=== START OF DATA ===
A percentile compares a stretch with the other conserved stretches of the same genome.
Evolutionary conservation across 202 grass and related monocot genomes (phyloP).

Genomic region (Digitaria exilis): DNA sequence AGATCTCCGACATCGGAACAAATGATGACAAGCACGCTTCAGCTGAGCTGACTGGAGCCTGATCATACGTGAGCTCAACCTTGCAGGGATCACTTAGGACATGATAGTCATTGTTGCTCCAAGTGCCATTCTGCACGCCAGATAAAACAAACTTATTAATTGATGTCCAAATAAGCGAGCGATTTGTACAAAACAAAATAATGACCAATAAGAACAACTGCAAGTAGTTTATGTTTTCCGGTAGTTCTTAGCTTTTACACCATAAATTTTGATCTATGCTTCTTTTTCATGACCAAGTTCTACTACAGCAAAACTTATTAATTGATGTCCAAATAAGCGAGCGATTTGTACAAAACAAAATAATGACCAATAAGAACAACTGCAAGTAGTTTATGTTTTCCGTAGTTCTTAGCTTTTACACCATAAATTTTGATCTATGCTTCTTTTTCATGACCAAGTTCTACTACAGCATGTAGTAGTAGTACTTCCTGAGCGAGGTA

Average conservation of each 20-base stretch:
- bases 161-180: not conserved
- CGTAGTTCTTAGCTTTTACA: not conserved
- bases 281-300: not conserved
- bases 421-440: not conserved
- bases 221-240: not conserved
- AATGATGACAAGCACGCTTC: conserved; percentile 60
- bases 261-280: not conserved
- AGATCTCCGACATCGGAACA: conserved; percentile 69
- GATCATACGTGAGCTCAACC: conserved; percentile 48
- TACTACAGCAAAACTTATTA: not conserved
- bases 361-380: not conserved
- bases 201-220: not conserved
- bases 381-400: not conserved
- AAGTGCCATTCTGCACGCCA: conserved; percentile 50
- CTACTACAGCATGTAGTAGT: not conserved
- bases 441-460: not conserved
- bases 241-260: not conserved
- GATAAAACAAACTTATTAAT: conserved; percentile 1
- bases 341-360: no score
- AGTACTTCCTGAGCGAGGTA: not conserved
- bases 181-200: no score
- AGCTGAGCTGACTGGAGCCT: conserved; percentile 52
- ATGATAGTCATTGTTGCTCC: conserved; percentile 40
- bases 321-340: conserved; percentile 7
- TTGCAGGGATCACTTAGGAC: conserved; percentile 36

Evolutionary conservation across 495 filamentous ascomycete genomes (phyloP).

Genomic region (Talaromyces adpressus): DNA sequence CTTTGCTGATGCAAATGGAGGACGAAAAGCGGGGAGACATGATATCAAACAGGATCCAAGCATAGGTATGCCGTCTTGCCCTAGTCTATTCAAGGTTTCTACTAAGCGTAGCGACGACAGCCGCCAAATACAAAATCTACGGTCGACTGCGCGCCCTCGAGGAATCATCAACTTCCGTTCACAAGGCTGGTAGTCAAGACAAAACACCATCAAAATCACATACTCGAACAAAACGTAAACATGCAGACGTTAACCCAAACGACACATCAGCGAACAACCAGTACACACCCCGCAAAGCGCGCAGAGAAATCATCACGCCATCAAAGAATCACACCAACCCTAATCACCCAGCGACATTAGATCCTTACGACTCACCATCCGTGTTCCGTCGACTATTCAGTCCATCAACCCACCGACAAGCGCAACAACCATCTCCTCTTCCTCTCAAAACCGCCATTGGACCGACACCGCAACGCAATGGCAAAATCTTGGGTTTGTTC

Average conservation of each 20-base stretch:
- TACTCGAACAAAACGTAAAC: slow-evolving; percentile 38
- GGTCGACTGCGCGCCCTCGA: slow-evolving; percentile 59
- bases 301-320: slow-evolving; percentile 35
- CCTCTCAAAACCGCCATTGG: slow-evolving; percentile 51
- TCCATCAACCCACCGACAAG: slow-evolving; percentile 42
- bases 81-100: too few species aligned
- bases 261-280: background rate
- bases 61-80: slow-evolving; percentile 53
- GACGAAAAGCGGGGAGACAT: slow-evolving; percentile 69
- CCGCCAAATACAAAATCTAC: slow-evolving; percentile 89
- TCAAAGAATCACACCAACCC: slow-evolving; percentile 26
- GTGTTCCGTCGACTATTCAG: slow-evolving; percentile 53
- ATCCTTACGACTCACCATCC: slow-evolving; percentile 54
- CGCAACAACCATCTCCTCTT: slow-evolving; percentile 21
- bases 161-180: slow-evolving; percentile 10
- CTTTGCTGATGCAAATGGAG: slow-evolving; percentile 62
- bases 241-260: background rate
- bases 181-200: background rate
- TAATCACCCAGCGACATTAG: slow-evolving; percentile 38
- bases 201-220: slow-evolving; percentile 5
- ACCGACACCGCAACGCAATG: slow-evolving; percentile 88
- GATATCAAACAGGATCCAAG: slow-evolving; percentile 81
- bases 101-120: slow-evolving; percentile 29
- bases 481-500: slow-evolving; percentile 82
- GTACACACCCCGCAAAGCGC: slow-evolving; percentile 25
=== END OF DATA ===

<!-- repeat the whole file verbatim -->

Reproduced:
A percentile compares a stretch with the other conserved stretches of the same genome.
Evolutionary conservation across 202 grass and related monocot genomes (phyloP).

Genomic region (Digitaria exilis): DNA sequence AGATCTCCGACATCGGAACAAATGATGACAAGCACGCTTCAGCTGAGCTGACTGGAGCCTGATCATACGTGAGCTCAACCTTGCAGGGATCACTTAGGACATGATAGTCATTGTTGCTCCAAGTGCCATTCTGCACGCCAGATAAAACAAACTTATTAATTGATGTCCAAATAAGCGAGCGATTTGTACAAAACAAAATAATGACCAATAAGAACAACTGCAAGTAGTTTATGTTTTCCGGTAGTTCTTAGCTTTTACACCATAAATTTTGATCTATGCTTCTTTTTCATGACCAAGTTCTACTACAGCAAAACTTATTAATTGATGTCCAAATAAGCGAGCGATTTGTACAAAACAAAATAATGACCAATAAGAACAACTGCAAGTAGTTTATGTTTTCCGTAGTTCTTAGCTTTTACACCATAAATTTTGATCTATGCTTCTTTTTCATGACCAAGTTCTACTACAGCATGTAGTAGTAGTACTTCCTGAGCGAGGTA

Average conservation of each 20-base stretch:
- bases 161-180: not conserved
- CGTAGTTCTTAGCTTTTACA: not conserved
- bases 281-300: not conserved
- bases 421-440: not conserved
- bases 221-240: not conserved
- AATGATGACAAGCACGCTTC: conserved; percentile 60
- bases 261-280: not conserved
- AGATCTCCGACATCGGAACA: conserved; percentile 69
- GATCATACGTGAGCTCAACC: conserved; percentile 48
- TACTACAGCAAAACTTATTA: not conserved
- bases 361-380: not conserved
- bases 201-220: not conserved
- bases 381-400: not conserved
- AAGTGCCATTCTGCACGCCA: conserved; percentile 50
- CTACTACAGCATGTAGTAGT: not conserved
- bases 441-460: not conserved
- bases 241-260: not conserved
- GATAAAACAAACTTATTAAT: conserved; percentile 1
- bases 341-360: no score
- AGTACTTCCTGAGCGAGGTA: not conserved
- bases 181-200: no score
- AGCTGAGCTGACTGGAGCCT: conserved; percentile 52
- ATGATAGTCATTGTTGCTCC: conserved; percentile 40
- bases 321-340: conserved; percentile 7
- TTGCAGGGATCACTTAGGAC: conserved; percentile 36

Evolutionary conservation across 495 filamentous ascomycete genomes (phyloP).

Genomic region (Talaromyces adpressus): DNA sequence CTTTGCTGATGCAAATGGAGGACGAAAAGCGGGGAGACATGATATCAAACAGGATCCAAGCATAGGTATGCCGTCTTGCCCTAGTCTATTCAAGGTTTCTACTAAGCGTAGCGACGACAGCCGCCAAATACAAAATCTACGGTCGACTGCGCGCCCTCGAGGAATCATCAACTTCCGTTCACAAGGCTGGTAGTCAAGACAAAACACCATCAAAATCACATACTCGAACAAAACGTAAACATGCAGACGTTAACCCAAACGACACATCAGCGAACAACCAGTACACACCCCGCAAAGCGCGCAGAGAAATCATCACGCCATCAAAGAATCACACCAACCCTAATCACCCAGCGACATTAGATCCTTACGACTCACCATCCGTGTTCCGTCGACTATTCAGTCCATCAACCCACCGACAAGCGCAACAACCATCTCCTCTTCCTCTCAAAACCGCCATTGGACCGACACCGCAACGCAATGGCAAAATCTTGGGTTTGTTC

Average conservation of each 20-base stretch:
- TACTCGAACAAAACGTAAAC: slow-evolving; percentile 38
- GGTCGACTGCGCGCCCTCGA: slow-evolving; percentile 59
- bases 301-320: slow-evolving; percentile 35
- CCTCTCAAAACCGCCATTGG: slow-evolving; percentile 51
- TCCATCAACCCACCGACAAG: slow-evolving; percentile 42
- bases 81-100: too few species aligned
- bases 261-280: background rate
- bases 61-80: slow-evolving; percentile 53
- GACGAAAAGCGGGGAGACAT: slow-evolving; percentile 69
- CCGCCAAATACAAAATCTAC: slow-evolving; percentile 89
- TCAAAGAATCACACCAACCC: slow-evolving; percentile 26
- GTGTTCCGTCGACTATTCAG: slow-evolving; percentile 53
- ATCCTTACGACTCACCATCC: slow-evolving; percentile 54
- CGCAACAACCATCTCCTCTT: slow-evolving; percentile 21
- bases 161-180: slow-evolving; percentile 10
- CTTTGCTGATGCAAATGGAG: slow-evolving; percentile 62
- bases 241-260: background rate
- bases 181-200: background rate
- TAATCACCCAGCGACATTAG: slow-evolving; percentile 38
- bases 201-220: slow-evolving; percentile 5
- ACCGACACCGCAACGCAATG: slow-evolving; percentile 88
- GATATCAAACAGGATCCAAG: slow-evolving; percentile 81
- bases 101-120: slow-evolving; percentile 29
- bases 481-500: slow-evolving; percentile 82
- GTACACACCCCGCAAAGCGC: slow-evolving; percentile 25